Another collection of names falls into the VISIBLE ROOTS category. These are names that are indeed odd, but I feel like I can see how people possibly arrived at them. Possibly maybe.

Ronella (Maybe it's one of those Dad's name + Mom's name situations? Ron + Ella? Or maybe it's just a feminized version of Ron, which is a terrible idea.)
Royalene (Could be Ronella's cousin, the child of Roy and Alene, or the feminized version of Royal, which, again, didn't turn out very well)
Rinda (A horrible variation of Linda?)
Arvilla (Another feminized version? Of Arville? Why?)

So let's hear it. Which name offends your senses the least, and which makes you recoil and feel like you came down with a terrible case of cloma?

Sunday, March 9, 2014

Radio silence

Boy, what has the world come to? I haven't posted anything since late November, and I don't really know why. I didn't intend to let the blog go, truly. But that's a heckuva long time, even for a minimal poster like me. So what have I been doing this whole time? Working, playing, reading Harry Potter to Anna, trying new recipes, having dance parties, thinking about books I'm going to write, going on vacation, and probably too much Netflix, frankly.

But I've still been amassing dozens of Annacdotes and old lady names, so get ready for lots of new additions to those collections. Here's a teaser: Birdice. Like Bernice, but with a cold?

Stay tuned for more real posts in the near future. Or just future. Let's not get ahead of ourselves.

Monday, November 25, 2013

Annacdotes 29

in an outfit I termed "floral camo"
1. Because Anna has a summer birthday, she got to celebrate it early at school. (Yes, this is an old Annacdote.) Each kid in her class drew her a picture, and then her teacher made a little booklet out of them. When we were looking through it later that day, I saw one picture that included a boy's name and his phone number. I was a little surprised at this and asked her why he included his number. She said, "Remember? That's the boy that has a crush on me!" We giggled about it for a minute, and then I said, "What do you think he would do if you called him?" Shocked and a little embarrassed, she said, "I don't even know! He might ask me to go out!" I asked Anna what she would say to that, and she said, "I would probably say, 'Don't you know we're only kids?'"

2. In a prayer: "Thank you for giving children the opportunity to learn fascinating facts and interesting things about the world and sometimes adults but mostly children. Thank you for that."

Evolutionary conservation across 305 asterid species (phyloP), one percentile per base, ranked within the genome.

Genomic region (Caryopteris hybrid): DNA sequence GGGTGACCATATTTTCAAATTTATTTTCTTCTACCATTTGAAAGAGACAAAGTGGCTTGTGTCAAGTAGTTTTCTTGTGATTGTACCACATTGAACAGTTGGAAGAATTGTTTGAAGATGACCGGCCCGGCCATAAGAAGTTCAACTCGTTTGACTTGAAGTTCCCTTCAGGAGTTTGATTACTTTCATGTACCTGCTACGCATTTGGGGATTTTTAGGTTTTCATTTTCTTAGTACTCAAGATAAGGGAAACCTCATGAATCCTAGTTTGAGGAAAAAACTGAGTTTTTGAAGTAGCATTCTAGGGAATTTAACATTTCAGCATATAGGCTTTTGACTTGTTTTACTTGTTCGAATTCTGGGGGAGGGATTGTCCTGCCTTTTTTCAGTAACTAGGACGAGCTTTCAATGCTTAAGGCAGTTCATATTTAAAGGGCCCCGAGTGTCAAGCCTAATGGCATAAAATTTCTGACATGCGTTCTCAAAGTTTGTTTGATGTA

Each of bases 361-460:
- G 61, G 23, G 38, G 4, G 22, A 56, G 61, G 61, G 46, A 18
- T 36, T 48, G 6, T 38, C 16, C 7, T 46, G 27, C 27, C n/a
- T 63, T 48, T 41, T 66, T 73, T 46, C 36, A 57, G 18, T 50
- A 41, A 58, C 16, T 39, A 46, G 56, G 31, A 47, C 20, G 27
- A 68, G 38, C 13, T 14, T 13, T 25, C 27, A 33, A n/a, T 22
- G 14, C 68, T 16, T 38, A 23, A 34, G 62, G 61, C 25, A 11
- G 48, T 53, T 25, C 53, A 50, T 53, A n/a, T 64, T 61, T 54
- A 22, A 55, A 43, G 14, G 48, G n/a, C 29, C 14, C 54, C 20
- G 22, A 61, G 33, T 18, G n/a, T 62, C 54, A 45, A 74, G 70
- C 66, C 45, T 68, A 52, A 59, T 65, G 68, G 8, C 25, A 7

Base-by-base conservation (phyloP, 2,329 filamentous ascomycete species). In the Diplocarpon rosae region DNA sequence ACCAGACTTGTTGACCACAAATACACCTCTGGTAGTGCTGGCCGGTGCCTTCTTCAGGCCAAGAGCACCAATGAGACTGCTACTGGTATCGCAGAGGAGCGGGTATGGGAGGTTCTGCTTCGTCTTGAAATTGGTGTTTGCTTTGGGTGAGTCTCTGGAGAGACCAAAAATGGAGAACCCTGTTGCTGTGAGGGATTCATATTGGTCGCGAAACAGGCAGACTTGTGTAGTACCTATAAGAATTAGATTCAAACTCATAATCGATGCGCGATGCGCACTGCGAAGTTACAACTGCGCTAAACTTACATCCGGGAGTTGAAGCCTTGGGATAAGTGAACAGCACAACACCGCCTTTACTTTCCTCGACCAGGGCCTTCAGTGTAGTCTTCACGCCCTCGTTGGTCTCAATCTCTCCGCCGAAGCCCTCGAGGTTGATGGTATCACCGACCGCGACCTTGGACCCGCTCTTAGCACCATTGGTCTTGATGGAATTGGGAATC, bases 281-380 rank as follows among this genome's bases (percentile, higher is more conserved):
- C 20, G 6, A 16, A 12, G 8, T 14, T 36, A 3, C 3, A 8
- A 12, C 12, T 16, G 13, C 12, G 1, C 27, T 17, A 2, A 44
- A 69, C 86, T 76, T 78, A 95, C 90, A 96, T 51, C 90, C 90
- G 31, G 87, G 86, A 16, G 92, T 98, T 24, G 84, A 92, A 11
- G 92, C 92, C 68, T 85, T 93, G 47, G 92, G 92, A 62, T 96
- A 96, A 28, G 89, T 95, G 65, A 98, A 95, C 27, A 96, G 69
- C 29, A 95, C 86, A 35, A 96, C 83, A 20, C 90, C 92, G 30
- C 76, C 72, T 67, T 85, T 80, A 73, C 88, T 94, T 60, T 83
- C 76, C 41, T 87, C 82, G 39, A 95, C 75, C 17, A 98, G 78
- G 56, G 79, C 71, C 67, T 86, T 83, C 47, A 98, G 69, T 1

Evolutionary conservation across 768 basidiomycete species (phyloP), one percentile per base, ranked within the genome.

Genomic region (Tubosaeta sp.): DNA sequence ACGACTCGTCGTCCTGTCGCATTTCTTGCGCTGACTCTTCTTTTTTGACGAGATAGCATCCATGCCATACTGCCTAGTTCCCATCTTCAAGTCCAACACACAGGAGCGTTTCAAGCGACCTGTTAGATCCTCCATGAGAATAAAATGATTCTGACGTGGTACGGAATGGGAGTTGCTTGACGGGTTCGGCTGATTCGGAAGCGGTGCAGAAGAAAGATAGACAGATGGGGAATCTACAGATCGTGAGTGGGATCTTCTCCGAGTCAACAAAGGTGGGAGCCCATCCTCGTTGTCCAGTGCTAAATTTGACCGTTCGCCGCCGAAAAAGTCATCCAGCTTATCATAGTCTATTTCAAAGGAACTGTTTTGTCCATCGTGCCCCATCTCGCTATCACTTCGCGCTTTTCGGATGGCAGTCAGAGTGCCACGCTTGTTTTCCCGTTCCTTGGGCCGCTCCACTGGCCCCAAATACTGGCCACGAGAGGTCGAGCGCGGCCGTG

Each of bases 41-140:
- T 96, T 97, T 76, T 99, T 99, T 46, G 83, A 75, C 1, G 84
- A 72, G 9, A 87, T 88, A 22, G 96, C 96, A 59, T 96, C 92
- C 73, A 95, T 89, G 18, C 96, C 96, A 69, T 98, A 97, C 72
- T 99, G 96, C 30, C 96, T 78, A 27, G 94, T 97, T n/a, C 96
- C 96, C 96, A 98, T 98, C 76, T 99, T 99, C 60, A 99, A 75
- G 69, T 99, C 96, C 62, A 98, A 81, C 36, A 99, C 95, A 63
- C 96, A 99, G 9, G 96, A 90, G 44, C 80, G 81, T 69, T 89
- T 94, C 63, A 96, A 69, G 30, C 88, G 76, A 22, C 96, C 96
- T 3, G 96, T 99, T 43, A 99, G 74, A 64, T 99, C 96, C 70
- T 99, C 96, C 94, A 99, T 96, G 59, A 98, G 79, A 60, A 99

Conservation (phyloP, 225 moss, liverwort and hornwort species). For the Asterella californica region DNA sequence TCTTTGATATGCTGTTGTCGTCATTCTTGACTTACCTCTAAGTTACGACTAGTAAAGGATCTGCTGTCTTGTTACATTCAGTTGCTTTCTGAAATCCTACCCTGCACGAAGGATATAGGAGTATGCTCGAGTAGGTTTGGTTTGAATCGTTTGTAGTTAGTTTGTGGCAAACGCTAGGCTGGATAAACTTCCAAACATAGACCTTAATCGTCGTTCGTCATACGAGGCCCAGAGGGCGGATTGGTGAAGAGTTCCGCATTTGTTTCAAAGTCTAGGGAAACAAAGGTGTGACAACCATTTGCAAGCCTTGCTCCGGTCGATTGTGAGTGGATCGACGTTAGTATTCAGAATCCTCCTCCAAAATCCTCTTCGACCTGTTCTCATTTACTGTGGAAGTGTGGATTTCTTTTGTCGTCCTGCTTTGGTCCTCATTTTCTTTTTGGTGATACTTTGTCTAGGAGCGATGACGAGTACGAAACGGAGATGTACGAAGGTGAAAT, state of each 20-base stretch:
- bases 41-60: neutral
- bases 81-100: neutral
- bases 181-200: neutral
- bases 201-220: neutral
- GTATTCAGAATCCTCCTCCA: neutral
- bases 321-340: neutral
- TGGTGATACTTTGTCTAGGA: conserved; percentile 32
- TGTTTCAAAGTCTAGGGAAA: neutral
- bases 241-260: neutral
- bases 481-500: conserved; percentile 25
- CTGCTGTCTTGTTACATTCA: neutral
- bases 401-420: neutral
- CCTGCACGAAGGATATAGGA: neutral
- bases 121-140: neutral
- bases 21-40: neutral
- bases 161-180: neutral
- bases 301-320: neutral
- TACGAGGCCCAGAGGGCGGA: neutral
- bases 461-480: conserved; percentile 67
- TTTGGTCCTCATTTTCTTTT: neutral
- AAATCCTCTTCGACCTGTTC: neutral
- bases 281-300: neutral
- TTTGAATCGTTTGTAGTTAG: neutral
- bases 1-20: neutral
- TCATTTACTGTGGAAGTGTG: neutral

3. My mother was talking about our family one day and she said that, except for a few aches and pains, we have all been blessed with really good health. We talked about this for a few minutes, and then Anna chimed in loudly with, "Yeah, and just be glad we're not on the Mayflower with all the disease and stuff." She offers such a fresh perspective.

4. One morning, Anna tried several ways of negotiating her way out of making her bed. First she said she was planning on taking a nap later, so she'd just like to be able to get back in her bed. (She wouldn't take a nap in a million years, by the way.) I said she still needed to make her bed and if she did, in fact, take a nap, she could lay on top of her bed with a blanket. Then she said that would mess up her bed during the nap, but I stood my ground. After a few more failed attempts, she said, "Fine! You win this round, [then cryptically] but I'll be back."

5. In a prayer: "Thank you for the past, thank you for the future, and thank you for this exact second." She likes to cover her bases.

a picture Anna submitted to an art contest, to give you a little context for her artist statement below


6. Saying goodnight one evening, I hugged Anna and told her I loved her and would forever. She circled my face with her hand several times and said dramatically with cool echo effects, "I will love you after after after time ends."

7. These next three happened all in the same day, so they go together:
First, Anna paused partway through eating her dessert and started reading the Sunday comics that were sitting next to her. After a minute, I noticed the pause and asked if she was full. She said, "Sort of. I just gotta, you know, let it ... 'reader's.....digest.'"
Then later, I let her have some salt water taffy just before she was supposed to get ready for bed. I told her I'd let her eat one if it made her quick, as if it were a pill for speediness. Happily unwrapping the taffy, she said, "Actually, it might make me tarry." I stared at her, frozen in awe for a moment, and she said, "Wait, does 'tarry' mean get distracted and wander around?" Yes, yes it does. And totally Sunday appropriate, I thought.

Lastly, she had been playing with this strip of fabric all evening, wearing it like a shawl, and as we knelt down to pray, she wrapped it around me and tied me tightly to her. Totally deadpan, she said, "This is to make sure no one gets squirmy. Especially YOU."

8. Practicing the piano one day, Anna made a mistake. Overdramatically ashamed, she covered her eyes and said, "Shame on me! I'm not opening my eyes to see the beautiful world ever again. Unless it's a dump."